There is no risk of yellow fever in Southern Africa, but as it is contagious, a yellow fever vaccination certificate is required for entry into certain African countries. This may be obtained from the travel clinic where you received the Yellow Fever Vaccination.

HIV is prevalent in Africa, so always use precautions to reduce the risk of this and other sexually transmitted diseases. 


We only recommend lodges with qualified and trained guides who will accompany you on safari – these guides are armed with an in-depth understanding of wildlife behaviour and will avoid situations that could be potentially dangerous. Always remember that the animals you encounter are wild and in their natural habitat, and that you should never get out of the vehicle without the permission of your guide. Follow the instructions of your guide at all times, and stay aware of your surroundings. Within your camps too, you may come across a variety of wild animals (most camps are unfenced and within the natural habitat of free-roaming wildlife) so adhere to the advice and instructions given by your guides. 


Daytime temperatures in Africa can be extreme, so adequate sun protection and a hat is essential. It is also important that you drink plenty of water while on safari to limit the effects of dehydration.


Most safaris take place in remote areas, away from villages, towns and cities, and so the risk of crime for visitors travelling to tourist destinations is generally low. Transfers (by road or air) between airports, hotels and lodges are executed by reputable companies or the properties themselves, and so you will not be left unattended at any time during your safari, meaning your chances of encountering problems is minimal. However, no country is 100% safe and it is wise to take precautions when travelling and to let common sense prevail. When in towns and cities, do not carry large amounts of cash in your pocket or wear flashy or expensive jewellery. This should be placed in a safety box at your lodge/camp or preferably left at home. Never leave your baggage unattended at the airport and don’t walk around in deserted suburbs, especially after dark.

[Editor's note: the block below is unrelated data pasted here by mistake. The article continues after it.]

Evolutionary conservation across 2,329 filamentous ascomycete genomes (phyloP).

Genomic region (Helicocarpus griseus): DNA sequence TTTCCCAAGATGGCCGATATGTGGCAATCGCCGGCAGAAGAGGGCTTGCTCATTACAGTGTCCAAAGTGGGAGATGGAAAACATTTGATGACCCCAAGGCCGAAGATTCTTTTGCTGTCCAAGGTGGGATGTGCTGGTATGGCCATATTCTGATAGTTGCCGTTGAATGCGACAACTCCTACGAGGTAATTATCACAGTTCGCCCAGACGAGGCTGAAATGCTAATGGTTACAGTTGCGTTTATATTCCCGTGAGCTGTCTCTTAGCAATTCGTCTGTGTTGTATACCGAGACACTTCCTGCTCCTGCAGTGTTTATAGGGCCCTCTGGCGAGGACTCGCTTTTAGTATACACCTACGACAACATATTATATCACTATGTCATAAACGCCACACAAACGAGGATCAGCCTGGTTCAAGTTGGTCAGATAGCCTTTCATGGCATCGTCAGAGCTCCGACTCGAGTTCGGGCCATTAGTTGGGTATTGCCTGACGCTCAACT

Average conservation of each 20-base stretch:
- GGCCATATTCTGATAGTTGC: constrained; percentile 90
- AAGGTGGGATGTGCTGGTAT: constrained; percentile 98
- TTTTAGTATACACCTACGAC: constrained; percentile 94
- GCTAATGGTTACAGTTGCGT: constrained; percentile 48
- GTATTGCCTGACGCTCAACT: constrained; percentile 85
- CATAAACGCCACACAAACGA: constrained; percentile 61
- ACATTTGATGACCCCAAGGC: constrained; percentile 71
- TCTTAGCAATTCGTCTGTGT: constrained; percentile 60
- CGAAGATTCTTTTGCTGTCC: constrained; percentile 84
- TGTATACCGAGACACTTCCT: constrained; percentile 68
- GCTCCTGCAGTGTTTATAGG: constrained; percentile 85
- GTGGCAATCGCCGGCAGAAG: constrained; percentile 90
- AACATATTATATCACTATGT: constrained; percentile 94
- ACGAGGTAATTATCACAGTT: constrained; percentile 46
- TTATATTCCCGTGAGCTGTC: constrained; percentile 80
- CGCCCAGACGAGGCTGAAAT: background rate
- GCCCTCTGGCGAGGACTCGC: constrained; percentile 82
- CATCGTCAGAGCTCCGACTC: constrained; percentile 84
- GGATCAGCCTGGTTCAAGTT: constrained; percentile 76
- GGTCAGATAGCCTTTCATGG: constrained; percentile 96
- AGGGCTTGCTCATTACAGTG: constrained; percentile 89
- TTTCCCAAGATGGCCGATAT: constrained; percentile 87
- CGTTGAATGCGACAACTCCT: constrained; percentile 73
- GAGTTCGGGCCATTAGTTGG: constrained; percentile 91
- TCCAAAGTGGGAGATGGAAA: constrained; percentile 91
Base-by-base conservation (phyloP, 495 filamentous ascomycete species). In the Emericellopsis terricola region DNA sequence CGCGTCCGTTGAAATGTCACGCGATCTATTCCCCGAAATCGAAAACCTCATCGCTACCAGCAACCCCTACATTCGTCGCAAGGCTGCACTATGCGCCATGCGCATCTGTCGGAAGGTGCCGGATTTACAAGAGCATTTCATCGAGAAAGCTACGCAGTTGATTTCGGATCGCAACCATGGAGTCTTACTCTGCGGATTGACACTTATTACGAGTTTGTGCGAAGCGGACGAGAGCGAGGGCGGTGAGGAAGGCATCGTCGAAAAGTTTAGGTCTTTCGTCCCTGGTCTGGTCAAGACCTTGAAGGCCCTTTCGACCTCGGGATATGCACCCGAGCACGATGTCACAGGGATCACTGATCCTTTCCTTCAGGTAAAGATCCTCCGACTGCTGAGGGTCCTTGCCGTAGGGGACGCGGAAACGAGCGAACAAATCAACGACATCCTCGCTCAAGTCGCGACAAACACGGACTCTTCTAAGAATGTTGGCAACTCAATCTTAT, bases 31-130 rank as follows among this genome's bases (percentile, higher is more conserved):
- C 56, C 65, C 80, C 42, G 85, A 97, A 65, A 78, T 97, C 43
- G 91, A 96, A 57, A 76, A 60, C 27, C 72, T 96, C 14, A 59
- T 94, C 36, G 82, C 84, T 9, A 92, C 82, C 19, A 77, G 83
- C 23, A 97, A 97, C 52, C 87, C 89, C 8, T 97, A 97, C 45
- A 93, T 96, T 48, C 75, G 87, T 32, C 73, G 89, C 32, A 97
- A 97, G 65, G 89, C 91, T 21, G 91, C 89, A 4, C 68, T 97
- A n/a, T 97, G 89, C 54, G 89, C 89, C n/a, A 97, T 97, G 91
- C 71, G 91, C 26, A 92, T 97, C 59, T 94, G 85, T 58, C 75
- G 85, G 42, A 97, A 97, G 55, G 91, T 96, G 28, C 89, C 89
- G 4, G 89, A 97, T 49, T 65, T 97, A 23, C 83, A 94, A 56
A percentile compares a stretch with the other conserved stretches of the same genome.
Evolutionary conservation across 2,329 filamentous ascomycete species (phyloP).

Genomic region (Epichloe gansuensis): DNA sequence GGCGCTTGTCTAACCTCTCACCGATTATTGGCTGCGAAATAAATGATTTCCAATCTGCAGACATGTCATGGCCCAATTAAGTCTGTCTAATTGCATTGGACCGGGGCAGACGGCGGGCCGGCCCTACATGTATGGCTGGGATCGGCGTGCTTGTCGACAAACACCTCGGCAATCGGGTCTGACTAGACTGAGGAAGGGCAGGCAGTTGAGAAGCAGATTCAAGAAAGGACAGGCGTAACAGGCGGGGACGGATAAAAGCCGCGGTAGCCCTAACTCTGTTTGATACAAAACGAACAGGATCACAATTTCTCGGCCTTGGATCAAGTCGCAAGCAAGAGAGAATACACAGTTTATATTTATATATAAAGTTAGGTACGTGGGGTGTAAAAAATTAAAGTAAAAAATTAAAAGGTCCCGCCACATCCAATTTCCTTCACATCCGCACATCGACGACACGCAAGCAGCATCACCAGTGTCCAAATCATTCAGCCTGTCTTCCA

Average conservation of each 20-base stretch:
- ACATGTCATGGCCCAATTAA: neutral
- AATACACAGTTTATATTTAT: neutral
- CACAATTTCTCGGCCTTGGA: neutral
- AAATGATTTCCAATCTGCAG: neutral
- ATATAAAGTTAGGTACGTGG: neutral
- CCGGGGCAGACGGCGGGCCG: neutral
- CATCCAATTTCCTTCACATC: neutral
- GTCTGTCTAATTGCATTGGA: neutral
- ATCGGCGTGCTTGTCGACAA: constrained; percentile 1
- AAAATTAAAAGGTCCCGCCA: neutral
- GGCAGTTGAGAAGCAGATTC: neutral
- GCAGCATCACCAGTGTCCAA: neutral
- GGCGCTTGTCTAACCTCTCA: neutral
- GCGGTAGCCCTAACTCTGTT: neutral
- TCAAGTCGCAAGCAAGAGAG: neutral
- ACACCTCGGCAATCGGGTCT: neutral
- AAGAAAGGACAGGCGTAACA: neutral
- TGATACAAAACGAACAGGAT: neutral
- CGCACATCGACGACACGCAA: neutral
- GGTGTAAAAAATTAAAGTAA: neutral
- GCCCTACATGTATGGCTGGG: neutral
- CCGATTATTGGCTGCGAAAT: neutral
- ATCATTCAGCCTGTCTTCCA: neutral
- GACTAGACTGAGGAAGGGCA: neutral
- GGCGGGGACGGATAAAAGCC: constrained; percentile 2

If you are self-driving it is important to lock your doors and keep windows as far up as possible. Plan your route ahead of time and always have clear maps on hand. Do not leave your handbag in view – rather keep it locked in the boot of your vehicle.

A variety of types of accommodation is available on safari – each with its own benefits. Speak to us about the ins and outs of each to determine which will best suit your travel needs. We recommend planning your safari at least six to 12 months prior to your dates of travel (even further in advance for exclusive camps in destinations such as the Serengeti or Okavango Delta). If you are travelling as a group, plan well in advance. Note that due to the active nature of African safaris, most camps and lodges require that children need to be at least six years of age (some have a 12-year minimum) in order to participate in game activities. This will always be at the rangers’ discretion. 

The overview below will give you an idea of what each type entails: 


Options vary greatly in this category, from basic three-star accommodation to luxurious five-star. Safari lodges are permanent structures, and are often designed to blend into the African bush. This is the most typical type of safari accommodation in South Africa, Kenya, Namibia and Botswana. You will most likely find air conditioning, a small library, a pool, a spa, laundry service, high-quality cuisine and excellent service.